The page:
Our primary goal at twi-ny is to introduce native New Yorkers as well as tourists to cool spots and great things to do across the five boroughs. While we’re transitioning to our new format one we hope you’ll find easier to use and exciting to explore we had to decide what to broadcast on our re-opening day. Actually, the choice was not that hard once we perused the brand-new book NEW YORK: THE BIG CITY AND ITS LITTLE NEIGHBORHOODS (Rizzoli Universe, September 2009, $25). Native New Yorkers Naomi Fertitta and Paul Aresu take readers on a series of fun adventures through many parts of the city in this beautiful book, winding their way through ethnic neighborhoods large and small, both well known and well under the radar. They head out into such local enclaves as Bay Ridge’s Little Beirut, Woodlawn’s Little Ireland, East Harlem’s Little Mexico, Flushing’s New Chinatown, and Tompkinsville’s Little Sri Lanka. Along the way they reveal all kinds of small treasures including some of our favorite gems, such as Lomzynianka in Greenpoint’s Little Poland, Myers of Keswick in Greenwich Village’s Little Britain, Aji Ichiban in Downtown’s Chinatown, Fort Tryon Park in Washington Heights’ Little Dominican Republic, and Mombar in Astoria’s Little Egypt.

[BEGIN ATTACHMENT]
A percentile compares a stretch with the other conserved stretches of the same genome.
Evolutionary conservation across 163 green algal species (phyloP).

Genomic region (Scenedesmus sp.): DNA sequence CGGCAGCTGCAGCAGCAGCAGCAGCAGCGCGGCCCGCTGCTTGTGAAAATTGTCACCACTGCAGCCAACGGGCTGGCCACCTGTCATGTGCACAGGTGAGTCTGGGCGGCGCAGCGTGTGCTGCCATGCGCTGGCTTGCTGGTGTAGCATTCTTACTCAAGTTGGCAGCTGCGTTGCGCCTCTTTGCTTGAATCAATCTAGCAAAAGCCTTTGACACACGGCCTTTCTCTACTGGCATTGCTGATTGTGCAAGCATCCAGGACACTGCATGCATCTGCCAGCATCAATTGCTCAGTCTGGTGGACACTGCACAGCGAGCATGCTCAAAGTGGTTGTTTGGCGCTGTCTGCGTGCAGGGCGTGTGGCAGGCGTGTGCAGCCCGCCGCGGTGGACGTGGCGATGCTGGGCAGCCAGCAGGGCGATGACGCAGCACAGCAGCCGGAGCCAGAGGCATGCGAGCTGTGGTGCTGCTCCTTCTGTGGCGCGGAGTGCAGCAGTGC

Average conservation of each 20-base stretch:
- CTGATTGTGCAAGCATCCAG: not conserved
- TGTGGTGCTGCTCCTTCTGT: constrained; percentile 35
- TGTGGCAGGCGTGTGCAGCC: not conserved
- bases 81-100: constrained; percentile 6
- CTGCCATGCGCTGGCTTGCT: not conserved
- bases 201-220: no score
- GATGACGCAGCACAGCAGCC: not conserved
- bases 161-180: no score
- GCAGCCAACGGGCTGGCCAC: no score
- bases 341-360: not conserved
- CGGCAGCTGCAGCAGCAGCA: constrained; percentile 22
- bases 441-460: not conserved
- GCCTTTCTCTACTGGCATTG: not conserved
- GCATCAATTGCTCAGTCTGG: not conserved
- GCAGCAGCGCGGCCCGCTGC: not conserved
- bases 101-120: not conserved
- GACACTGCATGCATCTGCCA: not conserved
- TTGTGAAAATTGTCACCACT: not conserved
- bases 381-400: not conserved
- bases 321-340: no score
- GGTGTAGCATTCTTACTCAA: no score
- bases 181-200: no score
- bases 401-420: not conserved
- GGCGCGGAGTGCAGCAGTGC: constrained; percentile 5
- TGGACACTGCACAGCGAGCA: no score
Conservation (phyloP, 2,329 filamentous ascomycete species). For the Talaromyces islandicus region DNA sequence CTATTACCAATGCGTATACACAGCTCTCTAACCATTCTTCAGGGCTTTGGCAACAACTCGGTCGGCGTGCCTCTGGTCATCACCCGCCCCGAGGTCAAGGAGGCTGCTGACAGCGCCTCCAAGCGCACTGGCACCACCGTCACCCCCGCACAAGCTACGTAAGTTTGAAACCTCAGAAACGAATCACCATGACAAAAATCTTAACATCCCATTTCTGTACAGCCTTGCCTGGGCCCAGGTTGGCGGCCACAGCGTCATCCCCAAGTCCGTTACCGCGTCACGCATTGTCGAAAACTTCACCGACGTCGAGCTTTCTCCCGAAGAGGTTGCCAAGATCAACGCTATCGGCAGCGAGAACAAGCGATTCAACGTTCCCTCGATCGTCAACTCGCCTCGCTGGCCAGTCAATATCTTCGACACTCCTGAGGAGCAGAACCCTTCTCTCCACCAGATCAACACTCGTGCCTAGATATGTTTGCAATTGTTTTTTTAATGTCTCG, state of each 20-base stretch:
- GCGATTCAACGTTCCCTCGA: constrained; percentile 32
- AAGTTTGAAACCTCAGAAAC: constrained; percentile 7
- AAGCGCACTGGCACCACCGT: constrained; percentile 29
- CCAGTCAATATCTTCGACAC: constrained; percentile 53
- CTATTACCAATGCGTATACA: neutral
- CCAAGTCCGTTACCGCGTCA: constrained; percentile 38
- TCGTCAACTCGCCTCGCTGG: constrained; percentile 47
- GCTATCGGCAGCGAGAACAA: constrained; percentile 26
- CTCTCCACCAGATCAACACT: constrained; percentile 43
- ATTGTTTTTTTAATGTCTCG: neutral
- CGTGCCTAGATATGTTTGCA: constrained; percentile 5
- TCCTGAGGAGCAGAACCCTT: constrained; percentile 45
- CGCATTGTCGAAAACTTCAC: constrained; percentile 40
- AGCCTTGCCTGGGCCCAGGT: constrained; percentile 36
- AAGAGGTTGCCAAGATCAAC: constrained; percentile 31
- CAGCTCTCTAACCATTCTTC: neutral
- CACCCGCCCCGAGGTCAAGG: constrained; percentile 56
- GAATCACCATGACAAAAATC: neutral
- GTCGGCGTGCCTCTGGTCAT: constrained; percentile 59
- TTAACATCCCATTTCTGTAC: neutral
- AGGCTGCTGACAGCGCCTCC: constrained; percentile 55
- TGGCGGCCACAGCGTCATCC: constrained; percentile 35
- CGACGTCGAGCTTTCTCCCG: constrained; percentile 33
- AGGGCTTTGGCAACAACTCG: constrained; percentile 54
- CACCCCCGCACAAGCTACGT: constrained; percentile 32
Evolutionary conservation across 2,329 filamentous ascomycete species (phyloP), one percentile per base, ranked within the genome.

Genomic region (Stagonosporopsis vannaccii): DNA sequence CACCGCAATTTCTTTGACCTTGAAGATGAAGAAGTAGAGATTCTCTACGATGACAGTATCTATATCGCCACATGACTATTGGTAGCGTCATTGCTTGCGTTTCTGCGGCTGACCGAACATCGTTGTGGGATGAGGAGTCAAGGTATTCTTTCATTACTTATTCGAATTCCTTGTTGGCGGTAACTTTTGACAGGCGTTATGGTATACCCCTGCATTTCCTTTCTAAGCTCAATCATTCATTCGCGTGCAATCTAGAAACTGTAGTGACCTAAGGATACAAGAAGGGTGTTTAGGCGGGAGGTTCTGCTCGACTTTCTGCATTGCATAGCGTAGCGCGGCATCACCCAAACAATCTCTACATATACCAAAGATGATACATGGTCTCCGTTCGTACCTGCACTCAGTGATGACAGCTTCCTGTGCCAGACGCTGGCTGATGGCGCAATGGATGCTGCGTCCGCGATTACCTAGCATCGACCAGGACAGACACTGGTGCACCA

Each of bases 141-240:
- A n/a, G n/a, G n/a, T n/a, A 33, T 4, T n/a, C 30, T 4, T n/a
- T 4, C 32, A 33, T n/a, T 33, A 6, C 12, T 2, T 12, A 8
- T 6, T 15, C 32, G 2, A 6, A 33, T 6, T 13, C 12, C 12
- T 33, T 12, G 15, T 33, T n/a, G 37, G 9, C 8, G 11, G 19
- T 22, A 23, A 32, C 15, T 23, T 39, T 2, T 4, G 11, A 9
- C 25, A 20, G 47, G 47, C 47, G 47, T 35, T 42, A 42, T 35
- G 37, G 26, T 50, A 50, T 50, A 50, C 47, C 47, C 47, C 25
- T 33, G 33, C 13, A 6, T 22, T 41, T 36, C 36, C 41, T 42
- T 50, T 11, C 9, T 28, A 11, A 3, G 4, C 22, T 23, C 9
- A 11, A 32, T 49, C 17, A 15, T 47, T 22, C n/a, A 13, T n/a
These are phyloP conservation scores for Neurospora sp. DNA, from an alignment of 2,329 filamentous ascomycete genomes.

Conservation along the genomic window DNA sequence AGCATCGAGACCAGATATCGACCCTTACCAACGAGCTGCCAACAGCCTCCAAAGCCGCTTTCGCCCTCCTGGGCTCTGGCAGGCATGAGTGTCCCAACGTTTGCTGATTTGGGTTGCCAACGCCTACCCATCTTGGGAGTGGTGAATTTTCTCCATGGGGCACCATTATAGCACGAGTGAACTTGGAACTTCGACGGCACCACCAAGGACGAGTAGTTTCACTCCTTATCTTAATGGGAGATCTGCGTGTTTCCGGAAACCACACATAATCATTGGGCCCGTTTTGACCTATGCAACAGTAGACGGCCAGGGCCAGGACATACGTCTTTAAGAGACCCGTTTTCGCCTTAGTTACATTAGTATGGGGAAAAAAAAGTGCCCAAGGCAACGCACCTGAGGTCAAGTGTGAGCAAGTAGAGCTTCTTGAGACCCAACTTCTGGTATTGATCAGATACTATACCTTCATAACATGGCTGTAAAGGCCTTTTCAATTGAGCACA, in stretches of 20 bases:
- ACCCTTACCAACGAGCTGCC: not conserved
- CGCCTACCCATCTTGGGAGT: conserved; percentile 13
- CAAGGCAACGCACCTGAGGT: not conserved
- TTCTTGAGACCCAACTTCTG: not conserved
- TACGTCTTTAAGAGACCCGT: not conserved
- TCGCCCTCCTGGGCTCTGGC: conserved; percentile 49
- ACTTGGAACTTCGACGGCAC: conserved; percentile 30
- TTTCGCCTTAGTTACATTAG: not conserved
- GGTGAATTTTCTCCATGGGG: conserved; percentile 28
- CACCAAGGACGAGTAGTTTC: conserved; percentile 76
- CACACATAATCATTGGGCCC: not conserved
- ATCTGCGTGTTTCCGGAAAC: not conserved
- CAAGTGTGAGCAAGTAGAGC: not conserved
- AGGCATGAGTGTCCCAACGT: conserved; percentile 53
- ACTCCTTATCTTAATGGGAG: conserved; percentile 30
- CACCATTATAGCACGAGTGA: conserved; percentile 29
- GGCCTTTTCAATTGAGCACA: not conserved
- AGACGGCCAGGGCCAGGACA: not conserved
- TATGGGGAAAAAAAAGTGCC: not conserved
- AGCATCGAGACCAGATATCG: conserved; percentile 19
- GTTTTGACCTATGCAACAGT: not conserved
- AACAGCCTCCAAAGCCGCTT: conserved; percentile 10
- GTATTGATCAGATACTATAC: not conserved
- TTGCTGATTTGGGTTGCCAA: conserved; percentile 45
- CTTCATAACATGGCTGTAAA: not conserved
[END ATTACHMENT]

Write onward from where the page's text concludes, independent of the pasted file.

While Fertitta gives some history to each location and recommends places to eat and shop and unique spots to visit, Aresu snaps wonderful pictures, sometimes arranged several on one page and other times unfolding across colorful spreads. His photos of the Mahayana Buddhist Temple, Nio’s Trinidad Roti and Bakery, Mombar, and Butala Emporium are particularly striking. “One of the best things about New York City,” Fertitta writes, “is that you can turn a corner and find yourself in a whole different world.” THE BIG CITY AND ITS LITTLE NEIGHBORHOODS will introduce you to twenty such worlds, lovingly described in words and pictures. Fertitta and Aresu had never met prior to working together on this two-year project. At the book’s recent release party at the Museum of the City of New York, they looked like they’ve become the best of friends, expressing to us the sadness they felt after visiting their final destination. Well, there are a lot more neighborhoods out there; perhaps there is more to come?